Win a copy of Programmer's Guide to Java SE 8 Oracle Certified Associate (OCA) this week in the OCAJP forum!
  • Post Reply
  • Bookmark Topic Watch Topic
  • New Topic

Anyone read "Getting Real" by 37Signals?

 
Pauline McNamara
Sheriff
Posts: 4012
6
  • Mark post as helpful
  • send pies
  • Quote
  • Report post to moderator
https://gettingreal.37signals.com/

I just finished it, enjoyed it a lot and found some really useful advice. It's an excellent read, even if you don't agree with it 100%.

What they say about feature creep and saying no to some clients' wishes was helpful just last week for me. And not in such a way that the client is put off and frustrated (maybe because they are involved very much in the development anyway, another thing we were doing already that they advise).
 
Ilja Preuss
author
Sheriff
Posts: 14112
  • Mark post as helpful
  • send pies
  • Quote
  • Report post to moderator
Originally posted by Pauline McNamara:
[QB]https://gettingreal.37signals.com/

I just finished it, enjoyed it a lot and found some really useful advice. It's an excellent read, even if you don't agree with it 100%.


Certainly looks interesting.


What they say about feature creep and saying no to some clients' wishes was helpful just last week for me.


I don't yet know what they say about saying no, but I typically prefer to have the customers make the business decisions. That is, it's ok to say "no, we can't do all this in a month", but instead of "no, we can't put that into the schedule, too" I prefer to say "sure, we'd love to do that. We estimate that it will take a person week. What features worth a person week would you like us to defer for it?"
[ August 30, 2006: Message edited by: Ilja Preuss ]
 
Ilja Preuss
author
Sheriff
Posts: 14112
  • Mark post as helpful
  • send pies
  • Quote
  • Report post to moderator
I just read "Meetings are toxic" (which is available online and quite short), and I don't like it at all.

Not only that I don't agree at all - it shouldn't be about minimizing meetings, but about optimizing them - I also got the feeling that the authors confused being controversial with being dismissive.

The arguments certainly are tempting - they are simple and intuitive - especially to those burnt by the problems they discuss.

But if you take a second look, you might notice that they are also shallow and in fact quite simplistic.

Anyway, that's my impression from reading the table of contents and a small chapter. I might be well missing the point of the book.

I suspect, though, that it is more our value systems that are in conflict.
 
Gregg Bolinger
Ranch Hand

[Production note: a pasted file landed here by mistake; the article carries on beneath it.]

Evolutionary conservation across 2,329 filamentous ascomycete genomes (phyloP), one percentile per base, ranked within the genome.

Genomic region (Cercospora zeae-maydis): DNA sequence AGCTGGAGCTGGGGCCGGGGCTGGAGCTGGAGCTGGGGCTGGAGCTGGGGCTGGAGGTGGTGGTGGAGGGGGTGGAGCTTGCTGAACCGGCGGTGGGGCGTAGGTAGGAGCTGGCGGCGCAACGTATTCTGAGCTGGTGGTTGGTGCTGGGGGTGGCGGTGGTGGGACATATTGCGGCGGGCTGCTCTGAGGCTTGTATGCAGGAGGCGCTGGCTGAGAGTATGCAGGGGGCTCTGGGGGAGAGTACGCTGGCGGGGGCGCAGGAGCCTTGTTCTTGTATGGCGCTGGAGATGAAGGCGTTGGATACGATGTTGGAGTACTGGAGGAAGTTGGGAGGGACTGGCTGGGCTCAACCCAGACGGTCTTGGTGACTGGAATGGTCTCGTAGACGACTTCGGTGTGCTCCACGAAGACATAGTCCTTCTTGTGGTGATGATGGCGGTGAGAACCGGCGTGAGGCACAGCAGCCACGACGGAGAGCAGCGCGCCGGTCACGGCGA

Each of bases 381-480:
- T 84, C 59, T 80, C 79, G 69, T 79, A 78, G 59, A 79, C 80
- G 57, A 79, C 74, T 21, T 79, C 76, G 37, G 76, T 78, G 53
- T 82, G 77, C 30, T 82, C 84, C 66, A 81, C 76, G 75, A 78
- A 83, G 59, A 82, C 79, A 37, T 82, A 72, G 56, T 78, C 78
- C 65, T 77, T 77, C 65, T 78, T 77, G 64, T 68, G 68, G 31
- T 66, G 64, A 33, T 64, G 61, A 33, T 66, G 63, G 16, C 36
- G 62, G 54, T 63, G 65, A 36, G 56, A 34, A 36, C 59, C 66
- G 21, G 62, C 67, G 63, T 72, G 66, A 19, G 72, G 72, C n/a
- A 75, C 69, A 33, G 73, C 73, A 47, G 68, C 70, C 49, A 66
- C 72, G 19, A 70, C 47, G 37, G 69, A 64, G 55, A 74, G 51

Posts: 15304
6
Chrome IntelliJ IDE Mac OS X
  • Mark post as helpful
  • send pies
  • Quote
  • Report post to moderator
Hmm, I agree with the UI chapter. But it was more of a "well, yea, duh" kind of agreement. Same with Scaling. And are all the chapters 2-3 pages?
 
Gregg Bolinger
Ranch Hand
Posts: 15304
6
Chrome IntelliJ IDE Mac OS X
  • Mark post as helpful
  • send pies
  • Quote
  • Report post to moderator
Originally posted by Ilja Preuss:
I just read "Meetings are toxic" (which is available online and quite short), and I don't like it at all.

Not only that I don't agree at all - it shouldn't be about minimizing meetings, but about optimizing them - I also got the feeling that the authors confused being controversial with being dismissive.

The arguments certainly are tempting - they are simple and intuitive - especially to those burnt by the problems they discuss.

But if you take a second look, you might notice that they are also shallow and in fact quite simplistic.

Anyway, that's my impression from reading the table of contents and a small chapter. I might be well missing the point of the book.

I suspect, though, that it is more our value systems that are in conflict.


I'd agree mostly. I thought it was funny/interesting how they plugged their product in that chapter too:


Instead of resorting to a meeting, try
to simplify the concept so you can discuss it quickly via email
or im or Campfire.
 
Pauline McNamara
Sheriff
Posts: 4012
6
  • Mark post as helpful
  • send pies
  • Quote
  • Report post to moderator
Originally posted by Gregg Bolinger:
Hmm, I agree with the UI chapter. But it was more of a "well, yea, duh" kind of agreement. Same with Scaling. And are all the chapters 2-3 pages?


Yes, all chapters are pleasantly slim.

Well, yea, duh, maybe, but I can think of a lot of projects where people don't start talking about the user's work flow until they've hashed through all the DB relationships and XML schemes. Even around here... The question of which end do to start with still gets asked in this forum, so it's not always so well, yea, duh for everyone.
 
Ilja Preuss
author
Sheriff
Posts: 14112
  • Mark post as helpful
  • send pies
  • Quote
  • Report post to moderator
Originally posted by Gregg Bolinger:
Hmm, I agree with the UI chapter. But it was more of a "well, yea, duh" kind of agreement.


Well, I'm not sure I agree with that chapter. I don't see how having working code makes it hard to change the UI - unless you have horribly coupled your UI code to the business logic.

I'd think it's quite possible to first develop the business logic and later plug on a good UI. Or doing it concurrently.

Actually, I'm privately using Basecamp for some while now, and it definitely has its shortcomings in the UI...
 
  • Post Reply
  • Bookmark Topic Watch Topic
  • New Topic